I am delighted to be on the blog tour for Chuck Caruso’s latest novel, The Lawn Job and the author himself is joining me … Over to you, Chuck!
Introducing Craig Collins, My Anti-Hero in The Lawn Job
By Chuck Caruso
In an early chapter of my debut crime novel The Lawn Job, my protagonist the “anti-hero” Craig Collins steals a wallet from an unattended purse in a pizzeria. He grabs the wallet, quickly emptying it of cash and dumping it in a trash bin, before sitting down to calmly drink his beer and wait for his food to be delivered to his table. He’s immoral and impulsive, but he’s also lazy.
An ex-con, Collins reveals an eagerness to take advantage of people and situations in petty ways. Snatching the wallet was just an easy crime of opportunity. Although his court-ordered counsellor has told Collins he has “poor impulse control,” Collins himself has a hard time seeing this theft (or anything else he does) as wrong. He sees himself as being constantly presented with either opportunities or obstacles.
To people like Collins, life feels chaotic. Why other people do the things they do often mystifies him. Other people either help or hinder him seemingly at random, so his response is Hobbesian. If they help him, Collins takes as much as he can from them, often taking so much that he destroys whatever good will may have existed. If they hinder him, he still tries to take from them but in more sneaky or surreptitious ways. If they thwart him, he lashes out or seeks revenge.
Writing about Collins proved to be something of an experiment in empathy for me. I had to stretch my consciousness to view the world as he does. That expansion of my empathy via Collins strikes me as rather ironic since Collins himself basically lacks empathy. Collins feels like a victim of circumstances beyond his control. Nothing is ever his fault. He always sees himself as a man more sinned against than sinning.
In real life, I’m a perfectly nice guy, so people who know me are often surprised that I can write so convincingly from that criminal perspective, but we all contain darkness. As a writer, you just have to be willing to risk visiting those places in yourself. You have to start looking for places to hide a body, even as you reassure yourself that you’d never commit an actual murder.
While writing The Lawn Job, I benefitted from knowing people like Collins. Although he’s not based on anyone in particular, I’ve had friends and even family members who have followed similar paths to his. They’ve been in and out of jail. They’ve been involved in drugs and prostitution and other petty crimes. I listen to their stories. I try to see things from their perspective. That’s what we do as writers.
Beyond all the fun we have writing and reading crime fiction, I believe the genre remains vital because it reminds us that ultimately there’s no “us” and no “them.” Imagining criminals, even murderers, as somehow “other” or monstrous provides only false comfort.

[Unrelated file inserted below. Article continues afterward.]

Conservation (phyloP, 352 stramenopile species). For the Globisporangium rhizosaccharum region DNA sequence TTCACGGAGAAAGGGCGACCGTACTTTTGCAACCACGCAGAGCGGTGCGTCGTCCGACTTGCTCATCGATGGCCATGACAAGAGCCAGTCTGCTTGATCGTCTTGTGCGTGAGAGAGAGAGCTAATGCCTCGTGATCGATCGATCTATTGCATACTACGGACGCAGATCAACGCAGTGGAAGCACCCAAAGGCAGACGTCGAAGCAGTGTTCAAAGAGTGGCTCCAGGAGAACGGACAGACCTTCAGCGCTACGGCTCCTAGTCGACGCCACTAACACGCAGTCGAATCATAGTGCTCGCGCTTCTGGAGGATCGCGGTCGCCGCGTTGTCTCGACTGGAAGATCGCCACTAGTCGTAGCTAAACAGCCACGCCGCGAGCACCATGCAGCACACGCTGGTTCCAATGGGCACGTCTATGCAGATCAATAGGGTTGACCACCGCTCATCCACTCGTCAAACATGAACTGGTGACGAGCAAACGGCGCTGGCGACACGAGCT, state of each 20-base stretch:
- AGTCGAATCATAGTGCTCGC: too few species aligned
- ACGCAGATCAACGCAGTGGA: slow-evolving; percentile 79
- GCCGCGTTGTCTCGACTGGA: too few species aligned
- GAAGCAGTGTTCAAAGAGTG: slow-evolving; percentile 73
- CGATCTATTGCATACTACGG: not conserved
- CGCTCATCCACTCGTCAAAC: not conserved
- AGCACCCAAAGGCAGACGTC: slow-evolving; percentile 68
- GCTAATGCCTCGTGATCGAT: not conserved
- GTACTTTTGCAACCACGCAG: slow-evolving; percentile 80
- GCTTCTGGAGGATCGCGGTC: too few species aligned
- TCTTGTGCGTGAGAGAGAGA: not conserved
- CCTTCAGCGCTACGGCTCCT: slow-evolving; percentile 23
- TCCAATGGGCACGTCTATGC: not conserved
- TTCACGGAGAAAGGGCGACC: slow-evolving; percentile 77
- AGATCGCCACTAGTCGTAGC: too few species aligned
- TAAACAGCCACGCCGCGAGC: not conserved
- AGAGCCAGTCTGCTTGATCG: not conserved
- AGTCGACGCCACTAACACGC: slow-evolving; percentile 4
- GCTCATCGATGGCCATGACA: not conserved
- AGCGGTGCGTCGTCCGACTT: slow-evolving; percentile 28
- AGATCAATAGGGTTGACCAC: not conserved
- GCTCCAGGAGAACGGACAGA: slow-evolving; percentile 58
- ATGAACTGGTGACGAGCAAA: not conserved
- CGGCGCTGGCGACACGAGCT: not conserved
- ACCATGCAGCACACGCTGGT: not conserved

Crime fiction has fascinated us for centuries because we know we’re all secretly capable of such things. There, but for the grace of God, go I.
I can’t wait to hear what you think of Craig Collins and The Lawn Job.
I am so excited about this book and cannot wait to read it!!! What’s that you say? You can’t either? Thought not, pop over to Amazon now and grab your copy!!!
Here’s the blurb …
Cloud Lodge Books (21 July 2017)
When ex-con Craig Collins began his new job mowing lawns, he was ready to leave his former life where it belonged-in the past. But everything changes when Craig suddenly loses one of his contracts after staring a little too hard at the aging trophy wife of his pizzeria mogul client, Big Gino Pasarelli. Soon, Craig begins to hatch a plan for revenge-along with his transgender sort-of-girlfriend, Juana. Since Big Gino seems to enjoy cheating on his wife, Craig and Juana decide to blackmail him with a sex tape. Their plan goes horribly wrong, and Craig finds himself in deeper and deeper trouble. It might be up to Big Gino’s wife, Sheila, to bail him out, but can she be trusted? Thrilling and comical, The Lawn Job is a delightfully suspenseful look at what can go wrong in a deceptively simple suburban neighbourhood. As Craig finds himself fighting for his life among a colourful cast of characters, it’s hard to believe it all began with a simple lawn job.
Be sure to keep up with the rest of the tour!
About the author …
Chuck Caruso is a nineteenth-century Americanist and Edgar Allan Poe scholar. He teaches in the Department of English at Marylhurst University and has contributed to academic publications from Johns Hopkins University and the documentary film Edgar A. Poe: Buried Alive. Caruso’s crime and horror writing has been published in Cemetery Dance, Shroud, and Dark Discoveries. Caruso lives in Vancouver, Washington. The Lawn Job is his first published novel.